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ATA 2015: Lack of action on road pricing leaves Australia facing a looming crisis’

NTC CEO insists urgent action is needed to ensure there is enough money to fund road projects.


Australia faces a “looming crisis” unless policy makers act urgently to reform the existing road pricing regime, the head of the National Transport Commission (NTC) has warned.

Paul Retter says the gap between money available for new road infrastructure and the backlog of projects that need funding is growing larger, prompting him to declare the existing system used for raising and spending funds is not good enough.

He highlighted his concerns during a speech at this year’s Trucking Australia conference, where he pointed to significant problems for the community if nothing changes at a time when the freight task is rapidly growing.

“[There is] less money combined with an increased backlog of infrastructure projects that need to be funded. The current regime is unsustainable,” Retter says.

“The reality is we’re going to have a bit of a problem. We’re going to have not enough money being invested in maintaining and building new roads, we’re going to have increasing congestion and difficulties maintaining roads at current standards, let alone our projected and desired future standards.”

Governments have toyed with the idea of reform through the establishment of the now defunct Heavy Vehicle and Charging Investment (HVCI) group and COAG Road Reform Plan (CRRP), but eventually opted to make minimal changes to the status quo.

The HVCI put forward a proposal to charge trucks individually based on the mass they carried, the distance they travelled and the roads they used, but governments would not back it and the trucking industry does not want it.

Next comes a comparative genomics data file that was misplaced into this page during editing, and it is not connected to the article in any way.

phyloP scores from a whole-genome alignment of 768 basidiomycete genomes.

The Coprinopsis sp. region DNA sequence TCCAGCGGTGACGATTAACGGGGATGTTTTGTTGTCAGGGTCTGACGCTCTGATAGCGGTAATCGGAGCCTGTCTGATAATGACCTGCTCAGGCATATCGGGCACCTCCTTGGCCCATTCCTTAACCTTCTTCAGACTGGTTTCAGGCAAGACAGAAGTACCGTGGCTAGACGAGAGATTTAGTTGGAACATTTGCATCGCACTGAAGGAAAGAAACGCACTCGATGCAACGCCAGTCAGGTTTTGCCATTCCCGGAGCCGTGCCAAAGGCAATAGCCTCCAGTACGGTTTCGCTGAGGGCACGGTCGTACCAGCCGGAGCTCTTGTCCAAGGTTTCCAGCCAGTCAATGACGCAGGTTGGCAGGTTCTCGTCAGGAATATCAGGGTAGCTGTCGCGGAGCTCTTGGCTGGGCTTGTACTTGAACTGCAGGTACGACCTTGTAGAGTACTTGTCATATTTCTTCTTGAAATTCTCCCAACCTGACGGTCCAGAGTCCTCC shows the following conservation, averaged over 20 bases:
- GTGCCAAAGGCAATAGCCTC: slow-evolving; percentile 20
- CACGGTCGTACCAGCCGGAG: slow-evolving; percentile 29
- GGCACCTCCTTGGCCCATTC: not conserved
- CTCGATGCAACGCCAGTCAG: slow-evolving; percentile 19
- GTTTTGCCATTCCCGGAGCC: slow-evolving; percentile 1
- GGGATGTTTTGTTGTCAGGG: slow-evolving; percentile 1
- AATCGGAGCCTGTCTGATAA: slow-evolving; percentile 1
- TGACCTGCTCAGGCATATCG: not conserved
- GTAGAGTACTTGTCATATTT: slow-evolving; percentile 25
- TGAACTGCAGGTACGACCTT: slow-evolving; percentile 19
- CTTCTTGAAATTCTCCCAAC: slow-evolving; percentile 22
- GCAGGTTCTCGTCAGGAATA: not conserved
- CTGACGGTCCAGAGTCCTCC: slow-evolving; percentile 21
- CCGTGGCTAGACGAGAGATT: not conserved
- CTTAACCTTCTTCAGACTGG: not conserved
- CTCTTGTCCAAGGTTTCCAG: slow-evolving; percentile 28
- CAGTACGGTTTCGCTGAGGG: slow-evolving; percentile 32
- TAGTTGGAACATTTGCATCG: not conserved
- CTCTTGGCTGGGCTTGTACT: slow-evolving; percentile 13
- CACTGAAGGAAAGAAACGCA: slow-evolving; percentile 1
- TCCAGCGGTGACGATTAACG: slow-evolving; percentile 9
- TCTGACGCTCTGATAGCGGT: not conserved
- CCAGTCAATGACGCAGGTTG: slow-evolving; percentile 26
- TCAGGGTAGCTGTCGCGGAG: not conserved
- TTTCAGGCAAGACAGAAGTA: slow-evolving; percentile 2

However, Retter says it is possible to reform road pricing without installing tracking devices in trucks to run a mass-distance-location charging scheme.

“You could do road reform by charging no more for heavy vehicles using the roads than now, but there are some big issues that need to be addressed,” he says.

“How do we address those roads that are non-economic? How do we establish road funds so that we’ve got transparency about the money that is being poured into those being used for the purpose of which its intended?

“All of these are major policy issues that need to be addressed. NTC is of the view that there is a looming crisis if we don’t address them and we need to tackle this as a matter of urgency.”

Retter is due to meet the heads of government road agencies this week to discuss the issue, and he says the NTC should be put in charge of developing a road pricing reform plan.  

Former HVCI board member Norm McIlfatrick last year blamed poor economic conditions and a government aversion to “big bang reform” for the lack of progress on road pricing.

Transport ministers opted to go slowly by only adopting recommendations to improve data collection and transparency on road expenditure.

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